On March 9, the federal government introduced long-awaited amendments to the Criminal Code to allow Canadian organizations to carry out their vital international assistance work in Afghanistan and other regions under de facto control of an entity deemed by the government to be a terrorist group. As an initial reaction, the International Civil Liberties Monitoring Group stated:
“We welcome the government’s action on this urgent issue, and want to congratulate the dedication and hard work of humanitarian organizations and other stakeholders who for nearly two years have been advocating for Canadian organizations to be able to resume their important work in Afghanistan, in particular the Aid for Afghanistan coalition.
The proposed Bill C-41 would create a new exemption regime allowing Canadian organizations to apply to operate in areas under de facto control of an entity deemed by the government to be a terrorist group where the organization’s activities risk providing financial support to the controlling entity.
Positively, this new regime would address not only the prohibition of international assistance in Afghanistan, but also other regions facing conflict or politically complex situations where the payment of fees and taxes to a governing entity could place Canadians at risk of criminal prosecution.
Importantly, the exemption covers a broad array of activities, including humanitarian aid, education, human rights defense and more. This will allow Canadian organizations to provide not just crisis relief, but to engage with local communities on crucial, ongoing projects to support their well-being and livelihoods.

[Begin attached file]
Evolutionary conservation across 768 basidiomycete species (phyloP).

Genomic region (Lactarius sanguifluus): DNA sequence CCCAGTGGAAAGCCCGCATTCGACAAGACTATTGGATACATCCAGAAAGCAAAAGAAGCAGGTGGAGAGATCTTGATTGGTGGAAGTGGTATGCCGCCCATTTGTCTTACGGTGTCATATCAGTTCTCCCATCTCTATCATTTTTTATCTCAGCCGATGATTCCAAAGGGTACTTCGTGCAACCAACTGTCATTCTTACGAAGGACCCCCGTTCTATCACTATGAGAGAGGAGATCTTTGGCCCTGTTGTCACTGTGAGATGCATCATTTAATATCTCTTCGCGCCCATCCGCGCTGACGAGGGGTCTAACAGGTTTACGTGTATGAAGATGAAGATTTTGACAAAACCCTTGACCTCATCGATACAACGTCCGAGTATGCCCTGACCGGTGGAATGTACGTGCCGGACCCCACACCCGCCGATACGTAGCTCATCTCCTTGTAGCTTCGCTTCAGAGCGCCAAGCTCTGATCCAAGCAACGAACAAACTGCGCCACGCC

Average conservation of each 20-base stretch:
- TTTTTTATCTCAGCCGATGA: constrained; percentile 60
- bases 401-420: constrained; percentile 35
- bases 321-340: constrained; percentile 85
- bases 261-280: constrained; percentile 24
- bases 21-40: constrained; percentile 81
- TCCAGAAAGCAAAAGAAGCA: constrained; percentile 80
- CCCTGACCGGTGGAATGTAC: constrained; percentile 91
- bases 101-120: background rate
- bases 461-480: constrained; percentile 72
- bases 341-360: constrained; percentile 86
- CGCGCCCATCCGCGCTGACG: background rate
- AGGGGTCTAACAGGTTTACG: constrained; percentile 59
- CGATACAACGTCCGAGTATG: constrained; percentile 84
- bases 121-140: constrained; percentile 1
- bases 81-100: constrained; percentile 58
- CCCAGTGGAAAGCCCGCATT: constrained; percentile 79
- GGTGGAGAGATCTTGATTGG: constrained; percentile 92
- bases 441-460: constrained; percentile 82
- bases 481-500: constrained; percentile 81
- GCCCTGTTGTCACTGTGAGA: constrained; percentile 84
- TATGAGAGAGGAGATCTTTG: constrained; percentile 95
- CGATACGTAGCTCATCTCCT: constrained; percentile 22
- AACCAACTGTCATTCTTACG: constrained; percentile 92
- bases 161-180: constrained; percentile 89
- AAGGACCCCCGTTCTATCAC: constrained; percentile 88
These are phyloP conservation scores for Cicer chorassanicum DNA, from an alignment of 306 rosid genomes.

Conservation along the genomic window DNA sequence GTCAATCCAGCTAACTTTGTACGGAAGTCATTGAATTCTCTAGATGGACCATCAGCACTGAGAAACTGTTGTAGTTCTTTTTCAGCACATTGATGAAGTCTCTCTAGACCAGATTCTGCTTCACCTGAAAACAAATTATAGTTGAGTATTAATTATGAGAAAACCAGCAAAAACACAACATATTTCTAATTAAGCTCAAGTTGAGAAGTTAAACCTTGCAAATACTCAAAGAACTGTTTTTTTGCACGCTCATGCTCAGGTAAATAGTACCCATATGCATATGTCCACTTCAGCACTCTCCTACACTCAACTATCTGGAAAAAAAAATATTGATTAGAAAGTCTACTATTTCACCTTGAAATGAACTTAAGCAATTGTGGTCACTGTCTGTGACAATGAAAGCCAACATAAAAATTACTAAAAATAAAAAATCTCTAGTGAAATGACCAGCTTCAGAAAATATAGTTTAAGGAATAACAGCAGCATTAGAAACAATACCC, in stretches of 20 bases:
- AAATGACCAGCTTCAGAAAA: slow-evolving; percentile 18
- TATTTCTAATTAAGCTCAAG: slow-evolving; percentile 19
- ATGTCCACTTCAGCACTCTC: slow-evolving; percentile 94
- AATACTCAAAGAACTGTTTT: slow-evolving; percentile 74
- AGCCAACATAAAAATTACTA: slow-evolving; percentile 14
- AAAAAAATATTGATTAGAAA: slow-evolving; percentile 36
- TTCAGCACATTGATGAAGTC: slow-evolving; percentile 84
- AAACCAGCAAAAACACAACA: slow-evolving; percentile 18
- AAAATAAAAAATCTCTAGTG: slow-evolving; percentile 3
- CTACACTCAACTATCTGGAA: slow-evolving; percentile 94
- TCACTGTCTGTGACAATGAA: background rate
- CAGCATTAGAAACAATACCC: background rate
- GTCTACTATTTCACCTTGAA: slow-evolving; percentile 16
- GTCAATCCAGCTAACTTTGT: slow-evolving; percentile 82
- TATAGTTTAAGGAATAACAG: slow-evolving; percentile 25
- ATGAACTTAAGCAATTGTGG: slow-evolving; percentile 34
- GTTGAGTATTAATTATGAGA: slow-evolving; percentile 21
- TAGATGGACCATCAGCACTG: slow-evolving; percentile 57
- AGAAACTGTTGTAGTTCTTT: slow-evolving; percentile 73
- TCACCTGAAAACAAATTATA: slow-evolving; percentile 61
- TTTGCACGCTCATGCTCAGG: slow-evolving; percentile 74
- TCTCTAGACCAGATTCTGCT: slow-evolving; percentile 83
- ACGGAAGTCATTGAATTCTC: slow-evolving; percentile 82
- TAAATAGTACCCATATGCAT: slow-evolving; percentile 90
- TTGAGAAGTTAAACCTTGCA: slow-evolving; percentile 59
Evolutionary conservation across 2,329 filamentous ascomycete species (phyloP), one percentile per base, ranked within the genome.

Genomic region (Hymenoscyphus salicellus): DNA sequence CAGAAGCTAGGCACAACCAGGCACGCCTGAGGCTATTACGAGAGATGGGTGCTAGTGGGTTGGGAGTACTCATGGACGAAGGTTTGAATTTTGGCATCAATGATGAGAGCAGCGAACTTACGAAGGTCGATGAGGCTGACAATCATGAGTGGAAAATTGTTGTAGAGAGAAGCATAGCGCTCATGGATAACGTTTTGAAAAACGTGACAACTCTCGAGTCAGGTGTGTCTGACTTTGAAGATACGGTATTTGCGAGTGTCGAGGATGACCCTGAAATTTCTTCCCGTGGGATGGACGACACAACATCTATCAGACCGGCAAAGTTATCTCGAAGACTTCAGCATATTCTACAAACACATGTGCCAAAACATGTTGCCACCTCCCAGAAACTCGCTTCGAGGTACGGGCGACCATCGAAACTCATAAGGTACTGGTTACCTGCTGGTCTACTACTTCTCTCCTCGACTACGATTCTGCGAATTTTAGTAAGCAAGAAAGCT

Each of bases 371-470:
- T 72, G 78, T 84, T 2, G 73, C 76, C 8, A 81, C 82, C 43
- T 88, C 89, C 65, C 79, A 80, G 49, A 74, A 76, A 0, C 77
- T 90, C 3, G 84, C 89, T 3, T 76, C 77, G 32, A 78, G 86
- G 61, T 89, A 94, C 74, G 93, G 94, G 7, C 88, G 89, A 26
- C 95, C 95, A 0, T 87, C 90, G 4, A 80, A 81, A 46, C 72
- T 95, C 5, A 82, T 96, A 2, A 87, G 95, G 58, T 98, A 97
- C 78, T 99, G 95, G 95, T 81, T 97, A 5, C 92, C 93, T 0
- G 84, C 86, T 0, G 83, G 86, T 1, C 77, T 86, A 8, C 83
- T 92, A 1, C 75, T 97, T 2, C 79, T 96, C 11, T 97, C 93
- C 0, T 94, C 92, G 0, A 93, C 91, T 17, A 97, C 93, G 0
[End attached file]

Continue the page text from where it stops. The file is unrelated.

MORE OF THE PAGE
However, the new exemption regime will also require deep scrutiny, particularly in regards to a possibly onerous process to apply for an exemption; the creation of new information-sharing protocols between government agencies; and broad criteria that can justify the denial of an application based on undefined “links” to terrorism. Further, organizations whose applications are denied may not be privy to the reasons for or to the information used in the denial of their application.
Finally, the ICLMG coalition also expresses concern that an exemption regime does not address the central problem at the heart of this issue: that Canada’s overly-broad counter-terrorism laws allowed for this situation to occur in the first place. The ICLMG, among others, has long raised concerns that the inherent vagueness and political nature of “terrorism” will continue to have unintended consequences, including on Canada’s international human rights and humanitarian obligations, evidenced by the current restrictions on the provision of aid. While an exemption regime may provide a route forward, it avoids how counter-terrorism laws create areas and entities that are considered ‘no go,’ and continue to primarily, and unjustly, impact majority-Muslim countries and regions. We renew our call for the government to fundamentally revisit its approach on counter-terrorism laws and their enforcement.”
The International Civil Liberties Monitoring Group, founded in 2002, is a non-partisan coalition of 45 Canadian civil society organizations from a broad range of sectors that works to defend civil liberties in the context of national security and the so-called “War on Terror.”
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